I appreciated your thoughtful take on Bishop Andrew from 1844. Not to excuse his behavior at all, I will confess to (a) finding greater fault with subsequent ME South people-owning bishops and slavery apologist bishops and (b) sensing that Andrew was somewhat used by secular slavery advocates. I had read somewhere that he was willing to give up his episcopacy rather than press the controversy, but others twisted his arm to stay and fight to the brink. The judgement of history rightly falls on him for slaveholding and for schism, but there were other forces at play too. Telling that some of those “pushers for schism” took a meeting with John C Calhoun after the disaster of 1844 in scary prefiguring of confederate secession.
As we consider our current era, and the growing acceptance of same sex marriage in civil society and in Methodist pews, I wonder who will be the heroes among active bishops? How might they creatively wield moral teaching/influence and administrative discretion to find a creative path around today’s impass? And I wonder who will later be judged by history as the “bad bishops of 2016-2020” in categories #2 (looking at you conservatives), #3 (hopefully NO active bishops), or #4 (looking at you progressives/centrists)?
You asked about today’s best bishops. I have great respect for Bishop Sally Dyck and Bishop Bruce Ough for their successive tours in my home conference Minnesota. Notwithstanding Minnesota’s liberal reputation in presidential politics, we are a “purple state” and there is quite an ideological contrast between or metro and rural churches. Dyck and Ough have maintained an balance of philosophies across their DS appointments that serves us well in faith, mission and unity. The leadership we need to remain one denomination isn’t solely leaders pushing for change but also for bishops skilled in reconciliation.
Lastly, I appreciate your “giving props” to Bishop Asbury. Speaking as a lay-leader very concerned to grow the Body of Christ, I feel like Asbury doesn’t get sufficient credit these days. Recommend John Wiggers book http://www.amazon.com/American-Saint-Francis-Asbury-Methodists/dp/0199948240
Bishop Dyck has had some written statements highly dismissive of and aggressive towards UM conservatives. As effective as she may be in some respects, she certainly isn’t a bridge builder. http://bishopdyck.org/2014/06/04/schism-gay-free-or-gay-friendly/
That said, I appreciate the friendly banter between Chris and Dave, and Chris I really appreciate the work you’ve done here. Much of these “bad bishop” stories were new to me. I confess I often forget about Sprague; when I talk to older clergy, though, about “bad bishops” his name comes up frequently.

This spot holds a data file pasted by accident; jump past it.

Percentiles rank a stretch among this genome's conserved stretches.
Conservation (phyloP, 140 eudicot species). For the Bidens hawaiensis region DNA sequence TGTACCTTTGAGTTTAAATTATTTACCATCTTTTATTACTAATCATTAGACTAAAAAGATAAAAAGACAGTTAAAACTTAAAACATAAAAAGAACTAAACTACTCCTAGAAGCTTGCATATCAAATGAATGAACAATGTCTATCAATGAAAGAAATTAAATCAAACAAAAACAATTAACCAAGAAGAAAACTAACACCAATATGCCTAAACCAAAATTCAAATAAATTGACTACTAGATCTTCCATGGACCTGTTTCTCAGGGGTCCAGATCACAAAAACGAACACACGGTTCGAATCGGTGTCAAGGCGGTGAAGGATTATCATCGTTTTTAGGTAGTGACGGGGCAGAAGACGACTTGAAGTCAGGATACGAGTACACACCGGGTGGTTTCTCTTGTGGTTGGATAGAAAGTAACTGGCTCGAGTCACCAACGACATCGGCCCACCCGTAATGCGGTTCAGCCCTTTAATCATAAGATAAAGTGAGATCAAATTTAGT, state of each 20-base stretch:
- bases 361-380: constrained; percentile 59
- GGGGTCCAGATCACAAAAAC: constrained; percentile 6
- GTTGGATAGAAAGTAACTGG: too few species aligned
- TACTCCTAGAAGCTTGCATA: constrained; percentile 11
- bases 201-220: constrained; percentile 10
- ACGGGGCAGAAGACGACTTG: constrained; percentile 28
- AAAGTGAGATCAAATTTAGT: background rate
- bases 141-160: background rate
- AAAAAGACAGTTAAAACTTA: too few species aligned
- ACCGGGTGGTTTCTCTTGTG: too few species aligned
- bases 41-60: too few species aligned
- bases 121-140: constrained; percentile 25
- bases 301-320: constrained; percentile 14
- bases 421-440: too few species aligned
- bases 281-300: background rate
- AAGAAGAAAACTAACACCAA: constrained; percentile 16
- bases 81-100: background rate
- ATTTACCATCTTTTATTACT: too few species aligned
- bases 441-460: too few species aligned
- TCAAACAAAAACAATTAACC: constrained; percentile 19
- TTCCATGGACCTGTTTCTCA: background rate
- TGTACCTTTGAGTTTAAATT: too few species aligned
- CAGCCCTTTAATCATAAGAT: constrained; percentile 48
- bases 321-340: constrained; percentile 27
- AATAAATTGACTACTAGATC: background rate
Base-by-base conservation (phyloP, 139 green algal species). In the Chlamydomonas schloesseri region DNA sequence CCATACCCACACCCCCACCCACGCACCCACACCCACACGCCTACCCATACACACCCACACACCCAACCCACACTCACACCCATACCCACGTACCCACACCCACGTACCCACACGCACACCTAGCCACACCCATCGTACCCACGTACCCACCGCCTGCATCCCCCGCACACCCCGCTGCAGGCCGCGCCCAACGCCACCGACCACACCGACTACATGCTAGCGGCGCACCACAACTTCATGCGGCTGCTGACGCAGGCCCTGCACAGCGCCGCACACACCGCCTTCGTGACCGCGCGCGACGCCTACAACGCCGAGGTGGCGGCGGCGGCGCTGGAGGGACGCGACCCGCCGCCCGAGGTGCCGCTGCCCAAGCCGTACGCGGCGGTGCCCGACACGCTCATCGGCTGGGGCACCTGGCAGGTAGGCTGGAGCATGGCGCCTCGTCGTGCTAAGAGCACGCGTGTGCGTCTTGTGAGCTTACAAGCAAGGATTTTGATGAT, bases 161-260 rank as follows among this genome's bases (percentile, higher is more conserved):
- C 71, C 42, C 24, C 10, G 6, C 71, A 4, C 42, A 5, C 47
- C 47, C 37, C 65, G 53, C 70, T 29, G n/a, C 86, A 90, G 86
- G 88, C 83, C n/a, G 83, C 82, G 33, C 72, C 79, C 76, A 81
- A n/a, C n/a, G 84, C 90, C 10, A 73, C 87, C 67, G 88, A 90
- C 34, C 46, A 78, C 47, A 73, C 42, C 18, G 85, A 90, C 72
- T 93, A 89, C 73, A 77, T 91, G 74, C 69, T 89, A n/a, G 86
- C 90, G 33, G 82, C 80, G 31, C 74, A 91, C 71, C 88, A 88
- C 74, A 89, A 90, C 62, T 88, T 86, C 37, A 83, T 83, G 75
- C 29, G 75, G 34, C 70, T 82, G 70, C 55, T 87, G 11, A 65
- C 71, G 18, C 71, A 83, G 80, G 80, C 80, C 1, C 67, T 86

Thanks for taking a look at the post, Drew. We are on the same page. Dave and I disagree but I appreciate the way he conducts himself and for his heart for the church.
Thanks Drew. Let me just say Bishop Dyck’s actions in MN speak louder than those words you’ve cherry-picked. For example, I’ve heard conservatives complain of bishops stacking cabinets ideologically (and liberals say same in reverse). Dyck and Ough both had their opportunities to do so, but both declined in the interest of balance and unity. She is greatly respected by Minnesota UMCers of all stripes as a bridgebuilder. And don’t get me started on her outstanding leadership here for Imaine No Malaria.
I will concede that the post you linked made me cringe when I first read it. It was off tone-wise, and for that reason alone, not her best moment. (BTW, I have said the same in your defense with regard to your recent “bull****” post). Remember that timing was in the heat of Good News et al’s first semi-public plotting for separation and falsely calling it “amicable.” In that regard, the Via Media Methodist blog made that particular point (the oxymoron) more gracefully.
But she was spot on analytically that our church needs to change. In rereading it, I noticed her point that — then — 44% of Americans live in states with legal same sex marriage. We are now up to 72% and likely — most predict — could reach 100% by year end. And that’s not all federal judges as the courts have reflected very well the decisive changes in public opinion. As church we need to ground ourselves first on God’s Word, and many of us SSM-affirming UMCers (lay, clergy, bishops) have done so on this topic. We’re not alone, as I keep promoting 2014’s evangelical-written affirming books by Brownson, Gushee and Vines! I pray all our leaders will work for “small-r” reconciliation by kindling connectional unity build upon our shared values without any longer pretending to coerce convictional uniforming on this topic.
I question your opinion of the 1844 split in the church. It was a disaster for the South, not the North. Slavery was the issue and the South was on the wrong side of morality and history.
And being on the wrong side of morality and history has consequences for those who would split the church over issues in our own time.
The UMC has been on the wrong side of God’s love in the past.
Over slavery and the “ownership of humans”
Over our African American sisters and brothers being relegated to the “Central Jurisdiction” until the 1960.
The refusal to ordain women….They used the “women must keep silent in churches.” For women to speak our or take leadership roles in the churchc was a “sin.” Then they said that this was “Biblical”to call it sinful.
Now, it is our LBGTQA sisters and brothers are “sinning if they act on their attractions.” So, yes, this, too, shall change, as in all things change is inevitable!